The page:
Note that James Gordon was appointed United States Senator in December 1909 by Gov. Noel to fill the vacancy created by the death of Senator McLaurin. He served only until Feb. 10, 1910, when he was succeeded by LeRoy Percy, who was elected by the Mississippi Legislature.
The following is James Gordon's biography in The History of Monroe County:
"James Gordon was born at Cotton Gin Port in Monroe County Dec. 6, 1833. He attended the University of MS at Oxford, and graduated in 1855. In 1856, he was the representative of his county in the State Legislature. He married Caroline Virginia Wiley in February of 1856. She was the daughter of Yancey Wiley of Oxford, MS. According to Goodspeeds "Biographical and Historical Memoirs of Mississippi," during the Civil War, James Gordon raised a company of cavalry arming it and equipping it from his own private means. He captained the company, took it to Richmond and was attached to the Jeff Davis legion under General Stewart. After the battle of Seven Pnes in 1862, he returned to MS and recruited a regiment of cavalry of which he was made Colonel. The outfit was know as the Secon MS Regt Cav of Armstrong's Brigade. He was later sent to Europe by President Jefferson Davis on a mission. On his return, he was captured and was a prisoner of war until he escaped in Feb. of 1865 and went to Montreal, Canada. During this time in Canada, he met John Wilkes Booth, and was later suspected by the United States Government of implication in the assassination of President Lincoln. He was later cleared of any suspicion. He returned to Mississisppi in 1865 after taking the oath of allegiance. He was elected as a representative to the State Legislature in 1877 and agan in 1885. He was later U. S. Senator. James Gordon was also an author under the pen name Pious Jeems. He contributed to many of the foremost publications of his day, including the magazines, Century Magazine, Turf, Field & Farm, American Field and the London Field. He died Nov. 28, 1912 and was buried at Okolona, Chickasaw County, Mississippi."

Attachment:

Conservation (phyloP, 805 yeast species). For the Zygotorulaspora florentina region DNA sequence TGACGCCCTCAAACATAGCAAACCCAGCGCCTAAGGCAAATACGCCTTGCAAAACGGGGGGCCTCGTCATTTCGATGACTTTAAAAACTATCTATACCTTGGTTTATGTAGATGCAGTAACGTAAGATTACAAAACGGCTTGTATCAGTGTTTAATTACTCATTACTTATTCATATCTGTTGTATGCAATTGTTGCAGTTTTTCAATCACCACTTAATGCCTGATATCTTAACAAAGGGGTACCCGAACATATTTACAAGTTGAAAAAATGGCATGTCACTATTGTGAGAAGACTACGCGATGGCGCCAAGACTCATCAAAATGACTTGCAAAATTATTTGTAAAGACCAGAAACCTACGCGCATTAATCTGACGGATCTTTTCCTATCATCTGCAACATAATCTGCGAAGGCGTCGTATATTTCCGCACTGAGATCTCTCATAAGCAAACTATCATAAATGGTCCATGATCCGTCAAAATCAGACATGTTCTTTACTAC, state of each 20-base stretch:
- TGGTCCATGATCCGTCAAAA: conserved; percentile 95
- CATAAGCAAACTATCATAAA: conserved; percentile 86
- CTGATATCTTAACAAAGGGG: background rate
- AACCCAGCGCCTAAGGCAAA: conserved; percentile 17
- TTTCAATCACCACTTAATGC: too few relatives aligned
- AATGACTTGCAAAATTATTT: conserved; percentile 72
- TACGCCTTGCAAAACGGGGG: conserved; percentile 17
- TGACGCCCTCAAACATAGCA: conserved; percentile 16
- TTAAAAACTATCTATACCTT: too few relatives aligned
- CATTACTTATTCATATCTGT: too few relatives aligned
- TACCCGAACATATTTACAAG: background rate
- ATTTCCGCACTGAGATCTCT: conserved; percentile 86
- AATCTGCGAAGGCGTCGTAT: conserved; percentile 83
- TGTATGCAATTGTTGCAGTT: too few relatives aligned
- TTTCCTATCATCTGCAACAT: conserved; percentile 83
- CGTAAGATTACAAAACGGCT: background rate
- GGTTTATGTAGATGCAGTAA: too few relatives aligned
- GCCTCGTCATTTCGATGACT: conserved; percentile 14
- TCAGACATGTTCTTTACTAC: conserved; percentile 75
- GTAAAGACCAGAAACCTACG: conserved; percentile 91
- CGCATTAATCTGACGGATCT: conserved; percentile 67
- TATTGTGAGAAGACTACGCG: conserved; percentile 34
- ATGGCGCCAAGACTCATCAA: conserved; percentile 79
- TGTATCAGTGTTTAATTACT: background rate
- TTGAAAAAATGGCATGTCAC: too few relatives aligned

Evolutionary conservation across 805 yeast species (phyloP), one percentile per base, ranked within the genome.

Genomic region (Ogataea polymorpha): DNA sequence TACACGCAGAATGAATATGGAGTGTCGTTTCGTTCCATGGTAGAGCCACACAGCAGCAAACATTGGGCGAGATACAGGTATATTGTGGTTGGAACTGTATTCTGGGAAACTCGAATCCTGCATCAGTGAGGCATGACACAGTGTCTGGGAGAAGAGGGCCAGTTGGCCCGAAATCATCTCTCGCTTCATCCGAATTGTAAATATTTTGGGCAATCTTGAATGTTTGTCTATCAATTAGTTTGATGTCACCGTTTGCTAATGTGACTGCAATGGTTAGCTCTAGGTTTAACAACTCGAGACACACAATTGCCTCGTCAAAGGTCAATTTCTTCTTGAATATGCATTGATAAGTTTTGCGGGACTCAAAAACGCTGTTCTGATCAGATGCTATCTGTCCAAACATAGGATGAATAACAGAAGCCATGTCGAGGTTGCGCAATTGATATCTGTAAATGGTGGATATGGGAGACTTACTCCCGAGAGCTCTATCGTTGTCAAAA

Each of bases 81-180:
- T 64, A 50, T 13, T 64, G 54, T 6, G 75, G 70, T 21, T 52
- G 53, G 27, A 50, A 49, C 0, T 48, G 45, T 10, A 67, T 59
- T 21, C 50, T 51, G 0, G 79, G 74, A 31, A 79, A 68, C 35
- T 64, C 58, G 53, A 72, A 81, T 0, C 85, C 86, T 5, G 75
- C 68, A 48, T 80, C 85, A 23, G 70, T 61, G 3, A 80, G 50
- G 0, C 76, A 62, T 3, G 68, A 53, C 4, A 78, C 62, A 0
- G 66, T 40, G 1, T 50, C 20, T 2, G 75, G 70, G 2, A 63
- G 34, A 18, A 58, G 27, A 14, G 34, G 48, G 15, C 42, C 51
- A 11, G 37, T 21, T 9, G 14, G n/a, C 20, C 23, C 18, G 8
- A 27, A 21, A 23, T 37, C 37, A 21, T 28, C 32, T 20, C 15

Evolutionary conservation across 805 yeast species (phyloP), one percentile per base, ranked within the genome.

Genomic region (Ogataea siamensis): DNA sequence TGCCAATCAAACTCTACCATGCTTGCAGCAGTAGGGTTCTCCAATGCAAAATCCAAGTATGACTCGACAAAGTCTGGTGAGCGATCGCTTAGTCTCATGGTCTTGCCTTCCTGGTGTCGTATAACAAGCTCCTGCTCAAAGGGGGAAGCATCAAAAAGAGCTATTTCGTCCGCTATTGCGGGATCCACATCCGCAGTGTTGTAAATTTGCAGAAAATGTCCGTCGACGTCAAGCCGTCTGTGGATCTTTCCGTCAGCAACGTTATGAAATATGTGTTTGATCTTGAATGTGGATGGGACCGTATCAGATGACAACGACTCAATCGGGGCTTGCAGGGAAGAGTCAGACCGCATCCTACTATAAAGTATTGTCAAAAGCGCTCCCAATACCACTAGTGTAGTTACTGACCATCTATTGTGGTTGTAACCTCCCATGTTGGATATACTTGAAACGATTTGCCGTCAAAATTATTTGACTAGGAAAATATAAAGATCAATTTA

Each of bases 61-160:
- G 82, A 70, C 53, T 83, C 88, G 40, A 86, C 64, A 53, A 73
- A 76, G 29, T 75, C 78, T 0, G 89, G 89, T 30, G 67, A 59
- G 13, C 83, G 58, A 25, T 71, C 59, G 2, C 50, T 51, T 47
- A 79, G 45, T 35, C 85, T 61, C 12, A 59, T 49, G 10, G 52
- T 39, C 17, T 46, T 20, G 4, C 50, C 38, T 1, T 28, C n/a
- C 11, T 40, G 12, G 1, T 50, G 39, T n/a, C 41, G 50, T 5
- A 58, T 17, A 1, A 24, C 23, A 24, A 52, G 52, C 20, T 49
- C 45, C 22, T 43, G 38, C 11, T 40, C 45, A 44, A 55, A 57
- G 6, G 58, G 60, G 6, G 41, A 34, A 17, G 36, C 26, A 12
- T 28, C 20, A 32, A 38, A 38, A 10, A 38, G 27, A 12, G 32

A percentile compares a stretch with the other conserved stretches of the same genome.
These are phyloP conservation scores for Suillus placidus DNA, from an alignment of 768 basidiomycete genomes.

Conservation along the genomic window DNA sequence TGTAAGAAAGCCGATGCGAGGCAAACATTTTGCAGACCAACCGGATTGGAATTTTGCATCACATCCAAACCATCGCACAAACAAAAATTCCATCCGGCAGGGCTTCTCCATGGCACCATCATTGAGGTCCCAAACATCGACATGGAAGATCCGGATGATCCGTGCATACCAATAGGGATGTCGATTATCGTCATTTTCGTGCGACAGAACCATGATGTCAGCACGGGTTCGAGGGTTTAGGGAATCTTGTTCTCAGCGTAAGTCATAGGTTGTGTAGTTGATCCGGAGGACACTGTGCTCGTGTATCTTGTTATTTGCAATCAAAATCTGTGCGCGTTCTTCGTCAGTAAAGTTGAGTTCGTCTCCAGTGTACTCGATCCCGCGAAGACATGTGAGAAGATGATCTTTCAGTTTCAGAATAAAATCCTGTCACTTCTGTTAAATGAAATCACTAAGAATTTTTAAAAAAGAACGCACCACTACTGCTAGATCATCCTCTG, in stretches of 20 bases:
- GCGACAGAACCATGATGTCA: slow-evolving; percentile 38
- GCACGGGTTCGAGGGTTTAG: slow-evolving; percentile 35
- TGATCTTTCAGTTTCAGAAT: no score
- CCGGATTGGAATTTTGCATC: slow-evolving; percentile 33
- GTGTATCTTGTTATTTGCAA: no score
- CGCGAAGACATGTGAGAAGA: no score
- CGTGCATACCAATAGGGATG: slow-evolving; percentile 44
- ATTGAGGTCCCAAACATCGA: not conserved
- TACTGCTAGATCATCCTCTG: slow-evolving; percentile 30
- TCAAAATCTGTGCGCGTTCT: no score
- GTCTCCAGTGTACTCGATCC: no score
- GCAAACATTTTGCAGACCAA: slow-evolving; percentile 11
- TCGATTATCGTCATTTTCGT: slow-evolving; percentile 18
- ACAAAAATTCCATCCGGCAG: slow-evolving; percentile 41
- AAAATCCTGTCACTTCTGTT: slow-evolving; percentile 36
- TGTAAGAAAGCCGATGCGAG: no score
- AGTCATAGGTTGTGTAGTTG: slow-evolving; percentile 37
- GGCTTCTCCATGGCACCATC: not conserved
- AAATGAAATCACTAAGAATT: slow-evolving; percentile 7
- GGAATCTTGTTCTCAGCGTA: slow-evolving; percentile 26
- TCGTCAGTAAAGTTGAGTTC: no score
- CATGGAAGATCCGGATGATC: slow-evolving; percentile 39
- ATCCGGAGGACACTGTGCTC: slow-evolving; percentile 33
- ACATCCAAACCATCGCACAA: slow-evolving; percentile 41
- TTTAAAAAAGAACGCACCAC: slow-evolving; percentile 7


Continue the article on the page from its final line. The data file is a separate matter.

Note that in the 1860 census of Chickasaw County, MS, the value of James Gordon's real estate was $122,700 and the value of his personal property was $128, 725.
The following description of James Robert Gordon's late Civil War experience is from William A. Tidwell, Come Retribution, p. 406: "Jefferson Davis persuaded him to go to England in 1864 to help arrange the purchase of a privateer. Gordon's return was delayed when he contracted yellow fever at Bermuda. He finaly reached Wilmington aboard the blockade runner Blenheim which steamed blithely into port on the night of 24 January 1865 without the captain being aware that Fort Fisher had been captured by a federal amphibious force on 15 January. The next morning the vessel was taken as a prize, and the crew was removed to Old Point Comfort, Virginia. At Old Point Comfort, Gordon talked his way out on 22 February by telling the Yankees that he was the son of athe duke of Argyle and was fleeing from a scrape in Scotland. In a few days he reached New York City, where he was concealed, probably by John Potts Brown, an astute Confederate commercial agent. As Gordon told it later, he went on to Montreal and reported to Jacob Thompson. ...
James Gordon clearly arrived in Montreal on 8 March 1865, in the middle of an important Confederate operation. After the war, in talks with visitors at Lochinvar, he said that while he was in Canada he worked on plans to capture President Lincoln and had met John Wilkes Booth. Although this was known to many people in rural Pontotoc County, it caused scarcely a ripple. In the bitter poverty of the postwar South, who would condemn a plan to capture Lincoln?"